06 April 2010

Carnivorous Plant May be Vegetarian (but not vegan). Eating them, not so much.

A cultivated Nepenthes rajah
Note:  You also may be interested in another post:  A Partial List of Edible Carnivorous Plants and Fungi.

I read recently about a new study: Trap geometry in three giant montane pitcher plant species from Borneo is a function of tree shrew body size. The study describes how one of the largest carnivorous plants in the world, Nepenthes rajah, may have evolved not to eat animals, but to eat poo. And you thought that it was just a coincidence that it looks like a toilet. Though I guess in Borneo they use squat toilets, but whatever. The study shows that the distance between the 'seat' and a gland that extrudes a nectar-like substance on the 'lid' is the exact height of a local tree shrew, Tupaia montana. Now before you think they just were measuring animals at random, these critters poop where they eat (despite any advice to the contrary), to mark their territory and keep away any competitors. However, when feeding from this pitcher plant, the feces fall in the 'bowl' of the plant, and the plant becomes a coprophage.  And if anything needs a picture it's a tree shrew pooping in a toilet plant, so if anyone has one, please send it my way.

I'm sure that N. rajah is not picky about what ends up in it's bowl for it to 'eat,' so it's not really 100% vegetarian (some treeshrews and mice do fall in and die).  It does make the whole diet nomenclature seem kind of silly.  'Vegetarian plant' sounds weird to me (though admittedly 'vegetarian' is not a very specific term to say the least).  Especially for eating feces.  And especially since I put manure on my vegetables in my garden, and they 'eat' that.  Sure a special organ made to trap animals and/or animal byproducts is a little more advanced than just sucking up whatever from the roots, but many plants excrete enzymes from their roots to digest organic material before it is absorbed by the roots.  But again, that is even less specificity than just having a bowl for stuff to fall in, and definitely less than having one set up to be a treeshrew rest stop.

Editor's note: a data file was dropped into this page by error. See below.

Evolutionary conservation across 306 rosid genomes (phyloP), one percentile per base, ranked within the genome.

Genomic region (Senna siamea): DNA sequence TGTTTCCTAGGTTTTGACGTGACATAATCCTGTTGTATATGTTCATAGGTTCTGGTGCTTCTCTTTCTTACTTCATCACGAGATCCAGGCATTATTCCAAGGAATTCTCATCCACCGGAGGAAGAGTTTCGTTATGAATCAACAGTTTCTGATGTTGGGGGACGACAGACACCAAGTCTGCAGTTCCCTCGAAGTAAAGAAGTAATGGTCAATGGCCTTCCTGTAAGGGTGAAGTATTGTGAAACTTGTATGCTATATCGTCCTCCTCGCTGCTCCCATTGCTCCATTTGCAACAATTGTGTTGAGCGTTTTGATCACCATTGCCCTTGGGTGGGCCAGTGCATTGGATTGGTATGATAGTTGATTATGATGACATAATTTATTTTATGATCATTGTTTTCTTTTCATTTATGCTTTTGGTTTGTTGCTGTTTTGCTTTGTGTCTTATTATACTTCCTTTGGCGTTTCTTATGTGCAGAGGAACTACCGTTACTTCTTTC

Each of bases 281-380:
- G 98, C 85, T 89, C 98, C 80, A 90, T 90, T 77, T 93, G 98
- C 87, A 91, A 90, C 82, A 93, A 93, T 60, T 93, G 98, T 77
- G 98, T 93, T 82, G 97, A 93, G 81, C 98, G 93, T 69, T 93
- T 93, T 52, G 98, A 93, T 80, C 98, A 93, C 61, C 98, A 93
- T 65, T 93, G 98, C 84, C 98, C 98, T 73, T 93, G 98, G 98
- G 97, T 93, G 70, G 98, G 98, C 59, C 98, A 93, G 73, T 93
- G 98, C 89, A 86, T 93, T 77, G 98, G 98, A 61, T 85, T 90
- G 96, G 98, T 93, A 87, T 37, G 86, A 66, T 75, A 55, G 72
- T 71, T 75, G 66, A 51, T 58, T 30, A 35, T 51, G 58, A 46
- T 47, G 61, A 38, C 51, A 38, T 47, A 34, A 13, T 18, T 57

Capsella bursa-pastoris
Would you eat a carnivorous plant?  How about a vegetarian plant?  Or a hypothetical vegan plant?  The only example of the former that I've seen for sale as food is the possibly protocarnivorous plant Capsella bursa-pastoris, commonly known as shepherd's purse.  I have eaten this before I knew what it was, in frozen steam buns I got at an East Asian grocery store.  I now avoid it, because it's just as easy to do so, and then my conscience is clear.

Another edible protocarnivorous plant is Proboscidea spp., or devil's claw.  Here is a blurb on it from Southwestern Endangered Aridlands Resource Clearing House:

Proboscidea parviflora seed pods
Cultivated by many Southwest tribes, the seed is rich in oil and protein.[...] Dried seeds can be peeled and eaten[...]. The young fruits, when still tender, can be cooked as an okra-like vegetable.
Drosera rotundifolia
Proboscidea are also used to make baskets, which you may or may not consider vegan.  I read some chatter that that Sarracenia purpurea (purple pitcher plant) and Drosera rotundifolia (common sundew) are used in traditional medicines, and the latter possibly in some modern ones.  Would it be ethical/vegan to use these medicines?

I'm not sure if N. rajah is edible, or even if anyone has tried eating it, though I can't see how the treeshrews are being particularly exploited.  Undoubtedly if the toilet plants were commercially cultivated I can imagine some horrible fate for the treeshrews akin to foie gras ducks.

So as always, let me know what you think.  Where do you draw the line?


04 February 2010

The 'Natural' Human Diet